I’ve written repeatedly about my foray into cyclocross recently. However, as of this moment, that foray is yet to actually happen. That is, I’ve not raced yet. I’ve been riding my ‘cross bike* a lot. I’ve even been doing intervals and run-ups. I’m registered for the famed Sugarhouse Cross Clinic. And tonight, I’ll actually race. And it will only cost $10. No number plate. No license. No pretense. Show up. Race. Simple.
*The tubeless set up is working adequately, so far.
But not every event is so simple. And it puts a rather abrupt inclination to what can already be a steep learning curve. I wanted to ride in a certain ‘cross event recently, held at a certain historic park in Salt Lake City. It appeared to be a perfect opportunity to get in a few miles, test out the bike, and learn—on the fly—how to jump barriers and steer through hairpin turns on a skinny tires. Which has been my primary goal lately: learn the ropes before diving into the proper season. Except, I could not find any information about that race. The website said only “tentative”—which is the listed status for next weeks race as well. Of course, the registration link works. My credit card will happily be charged. I just had no idea what I was signing up for. I was, to the say the least, a little hesitant to hand over $47 for an event listed as tentative.
And you read that right: $47.
$35 entry fee and a $12 number plate.
If I had pre-registered, that cost would have been reduced to $37. Except, there was that whole tentative status nonsense. If I am going to spend a day, and money, trying something new** I want to know that the event is actually taking place. I shouldn’t have to have to dig through links on third party websites to find an event flyer, which is, as far as I can tell the only existing list of details about the race. Including start times. Oh, and after that $47 charge, and after racing, I still would not be included in the results unless I am a USAC licensed rider. Which is why the result pages look like this:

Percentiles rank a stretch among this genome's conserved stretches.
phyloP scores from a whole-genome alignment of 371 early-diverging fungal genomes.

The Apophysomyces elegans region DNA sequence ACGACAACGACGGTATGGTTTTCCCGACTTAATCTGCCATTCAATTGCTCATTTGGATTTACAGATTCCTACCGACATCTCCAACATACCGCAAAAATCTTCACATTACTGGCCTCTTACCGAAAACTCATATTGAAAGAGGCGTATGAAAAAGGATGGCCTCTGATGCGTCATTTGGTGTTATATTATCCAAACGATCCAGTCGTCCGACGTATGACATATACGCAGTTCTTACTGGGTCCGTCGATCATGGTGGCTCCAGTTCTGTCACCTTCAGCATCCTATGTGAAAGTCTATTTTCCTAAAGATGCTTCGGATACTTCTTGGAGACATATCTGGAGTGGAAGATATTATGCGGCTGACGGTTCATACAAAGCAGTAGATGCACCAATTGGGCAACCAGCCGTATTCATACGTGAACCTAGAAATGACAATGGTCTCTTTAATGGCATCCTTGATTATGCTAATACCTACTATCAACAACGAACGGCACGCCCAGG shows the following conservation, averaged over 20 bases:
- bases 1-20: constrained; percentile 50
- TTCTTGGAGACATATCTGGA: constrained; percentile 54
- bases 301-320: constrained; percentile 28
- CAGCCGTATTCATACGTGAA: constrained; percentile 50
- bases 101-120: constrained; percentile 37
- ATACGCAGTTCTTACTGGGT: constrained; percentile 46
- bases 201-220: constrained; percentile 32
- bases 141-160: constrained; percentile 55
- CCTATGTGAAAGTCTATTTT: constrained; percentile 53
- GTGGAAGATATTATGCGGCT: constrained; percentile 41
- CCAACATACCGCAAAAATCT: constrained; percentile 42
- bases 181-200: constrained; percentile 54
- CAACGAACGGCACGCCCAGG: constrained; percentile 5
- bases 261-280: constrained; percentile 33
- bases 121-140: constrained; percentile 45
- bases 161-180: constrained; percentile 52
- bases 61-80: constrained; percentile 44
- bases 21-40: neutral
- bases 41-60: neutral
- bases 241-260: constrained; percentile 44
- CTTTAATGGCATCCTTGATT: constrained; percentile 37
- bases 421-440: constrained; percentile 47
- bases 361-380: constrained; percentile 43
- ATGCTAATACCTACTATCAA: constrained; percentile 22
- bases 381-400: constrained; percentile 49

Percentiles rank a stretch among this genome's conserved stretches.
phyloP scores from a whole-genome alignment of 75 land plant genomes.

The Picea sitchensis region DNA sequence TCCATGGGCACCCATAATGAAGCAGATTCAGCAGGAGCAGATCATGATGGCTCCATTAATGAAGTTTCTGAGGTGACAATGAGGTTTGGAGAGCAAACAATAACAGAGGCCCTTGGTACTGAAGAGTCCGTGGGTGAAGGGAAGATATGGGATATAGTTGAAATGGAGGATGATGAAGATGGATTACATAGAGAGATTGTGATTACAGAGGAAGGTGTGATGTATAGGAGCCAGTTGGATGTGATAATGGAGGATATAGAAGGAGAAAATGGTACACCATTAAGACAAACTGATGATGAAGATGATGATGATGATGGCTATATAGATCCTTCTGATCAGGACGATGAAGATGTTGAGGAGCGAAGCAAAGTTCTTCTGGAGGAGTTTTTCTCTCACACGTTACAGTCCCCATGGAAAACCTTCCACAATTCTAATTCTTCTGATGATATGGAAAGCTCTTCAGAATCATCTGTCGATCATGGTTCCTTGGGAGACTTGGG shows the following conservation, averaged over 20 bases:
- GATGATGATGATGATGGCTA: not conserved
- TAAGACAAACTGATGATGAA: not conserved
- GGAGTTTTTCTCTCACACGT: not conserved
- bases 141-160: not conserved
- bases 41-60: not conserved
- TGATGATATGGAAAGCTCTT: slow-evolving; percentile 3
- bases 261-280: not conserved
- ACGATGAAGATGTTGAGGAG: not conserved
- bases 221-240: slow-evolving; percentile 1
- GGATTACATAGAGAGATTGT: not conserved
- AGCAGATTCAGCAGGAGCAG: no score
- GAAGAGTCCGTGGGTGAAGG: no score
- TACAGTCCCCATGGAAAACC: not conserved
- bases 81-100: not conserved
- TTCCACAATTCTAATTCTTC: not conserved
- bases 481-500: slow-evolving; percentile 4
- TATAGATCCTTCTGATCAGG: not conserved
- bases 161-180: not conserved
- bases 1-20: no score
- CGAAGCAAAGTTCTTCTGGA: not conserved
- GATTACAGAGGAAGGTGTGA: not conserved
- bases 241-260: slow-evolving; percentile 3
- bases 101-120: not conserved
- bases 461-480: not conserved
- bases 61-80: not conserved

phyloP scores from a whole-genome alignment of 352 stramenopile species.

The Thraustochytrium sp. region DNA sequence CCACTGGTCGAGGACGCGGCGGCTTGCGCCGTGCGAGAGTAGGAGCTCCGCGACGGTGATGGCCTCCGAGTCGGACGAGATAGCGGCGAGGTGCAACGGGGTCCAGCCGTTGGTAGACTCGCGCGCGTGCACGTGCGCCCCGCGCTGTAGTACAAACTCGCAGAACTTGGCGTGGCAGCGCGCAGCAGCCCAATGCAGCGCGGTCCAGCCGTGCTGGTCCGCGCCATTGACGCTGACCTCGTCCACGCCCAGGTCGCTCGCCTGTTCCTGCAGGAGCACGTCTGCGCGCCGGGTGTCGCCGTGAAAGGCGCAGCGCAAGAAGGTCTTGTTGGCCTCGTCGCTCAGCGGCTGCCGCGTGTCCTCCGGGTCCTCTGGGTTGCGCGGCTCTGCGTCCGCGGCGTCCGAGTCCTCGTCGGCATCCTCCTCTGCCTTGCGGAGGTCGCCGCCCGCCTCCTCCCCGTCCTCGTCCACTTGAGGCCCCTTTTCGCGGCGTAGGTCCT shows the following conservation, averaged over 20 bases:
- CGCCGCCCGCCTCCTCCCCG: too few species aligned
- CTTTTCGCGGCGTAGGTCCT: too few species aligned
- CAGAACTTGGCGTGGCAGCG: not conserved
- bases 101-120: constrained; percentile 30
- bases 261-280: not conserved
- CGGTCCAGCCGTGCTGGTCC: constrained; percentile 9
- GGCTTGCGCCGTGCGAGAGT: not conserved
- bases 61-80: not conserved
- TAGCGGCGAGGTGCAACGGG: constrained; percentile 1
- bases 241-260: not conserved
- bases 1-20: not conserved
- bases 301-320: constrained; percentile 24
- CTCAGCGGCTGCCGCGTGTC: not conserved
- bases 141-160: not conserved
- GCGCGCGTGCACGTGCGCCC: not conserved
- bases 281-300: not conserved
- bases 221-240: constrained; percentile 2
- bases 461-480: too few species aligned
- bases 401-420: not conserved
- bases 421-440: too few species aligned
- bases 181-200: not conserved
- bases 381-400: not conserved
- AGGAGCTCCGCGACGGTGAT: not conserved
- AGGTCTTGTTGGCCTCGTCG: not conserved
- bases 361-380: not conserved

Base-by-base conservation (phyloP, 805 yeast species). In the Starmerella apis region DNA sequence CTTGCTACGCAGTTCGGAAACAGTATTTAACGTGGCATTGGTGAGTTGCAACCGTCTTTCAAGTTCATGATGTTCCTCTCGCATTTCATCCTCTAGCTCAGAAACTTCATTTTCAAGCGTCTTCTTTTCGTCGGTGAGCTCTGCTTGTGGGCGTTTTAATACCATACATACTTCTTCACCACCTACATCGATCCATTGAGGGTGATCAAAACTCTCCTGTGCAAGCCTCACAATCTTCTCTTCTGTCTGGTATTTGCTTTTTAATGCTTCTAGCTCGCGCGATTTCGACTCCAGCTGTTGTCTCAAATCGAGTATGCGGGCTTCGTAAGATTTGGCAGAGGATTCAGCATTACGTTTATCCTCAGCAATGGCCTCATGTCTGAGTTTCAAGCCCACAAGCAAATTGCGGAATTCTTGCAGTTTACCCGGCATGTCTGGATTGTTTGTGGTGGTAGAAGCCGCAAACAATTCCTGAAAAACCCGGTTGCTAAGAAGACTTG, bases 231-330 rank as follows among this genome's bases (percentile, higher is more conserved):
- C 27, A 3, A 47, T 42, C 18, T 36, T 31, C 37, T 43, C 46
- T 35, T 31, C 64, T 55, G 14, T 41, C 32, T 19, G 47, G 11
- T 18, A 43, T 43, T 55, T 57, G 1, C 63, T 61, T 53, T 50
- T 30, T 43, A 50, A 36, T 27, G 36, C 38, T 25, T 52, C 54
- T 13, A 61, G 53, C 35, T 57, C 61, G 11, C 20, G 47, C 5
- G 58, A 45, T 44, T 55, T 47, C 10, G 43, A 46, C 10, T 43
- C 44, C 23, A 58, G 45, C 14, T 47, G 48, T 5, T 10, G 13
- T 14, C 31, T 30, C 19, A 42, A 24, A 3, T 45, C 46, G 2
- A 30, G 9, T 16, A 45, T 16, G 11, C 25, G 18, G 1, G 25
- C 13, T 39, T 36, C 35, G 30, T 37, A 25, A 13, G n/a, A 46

**In two ways: A new series, and a new sport.
Now I understand having to buy a number plate for a series of races. I have no problem doing that, if I know I am going to attend several events. But I wonder if more people in my situation would be more willing to participate in a new event if information about the races was easily found, and if there were not some sort of incentive for first-timers? For example: don’t charge me for the number plate until I race for a second time. Or, like the Intermountain Cup Series does, offer a referral discount to anyone who brings a first-timer to a race. At the very least count me in the results, even if there are no points awarded toward upgrades. Bike racers like seeing their names in print.
Beginners are the lifeblood of any sport. And that seems especially true in cycling, as we will always be down the list of sports kids want to try. But since cycling is a lifetime sport, once a beginner is hooked—regardless of their age—they are hooked for life. And they will return year after year.
Now, I don’t mean to single out this particular CX series. I’m glad there is another option for racers to choose. It will keep UTCX sharp, and more than likely swell the fields at those races. This is a good thing. But I’m willing to pay in advance for the UTCX races because I know they will be well organized, well attended, and that I will in fact, be listed as a participant when the race is over. I know the courses will be interesting and well marked. In other words, I know what I am paying for. And that is why I continue to race the ICUP year after year. It is why I return to the 24 Hours of Moab again and again. When I know what to expect from an event, and that event has a reputation for excellence, then I’m willing to pay a premium price to race. But when the only information I can find is “tentative”, then that is also how I will act with my time and money.
Like bike racers, events have to start someplace. And like bike racers, they need to have realistic expectations***. It’s far more important to grow the event—with actual paying customers—than to be USAC sanctioned, or cryptic and exclusive, or overtly expensive.
And that’s why a $10 weeknight series, 60 minutes from everywhere, has a results page that looks like this:
***Yes I know, that’s rich coming from me.
I don’t want to be completeley negative. So, to end on a positive note, watch this video: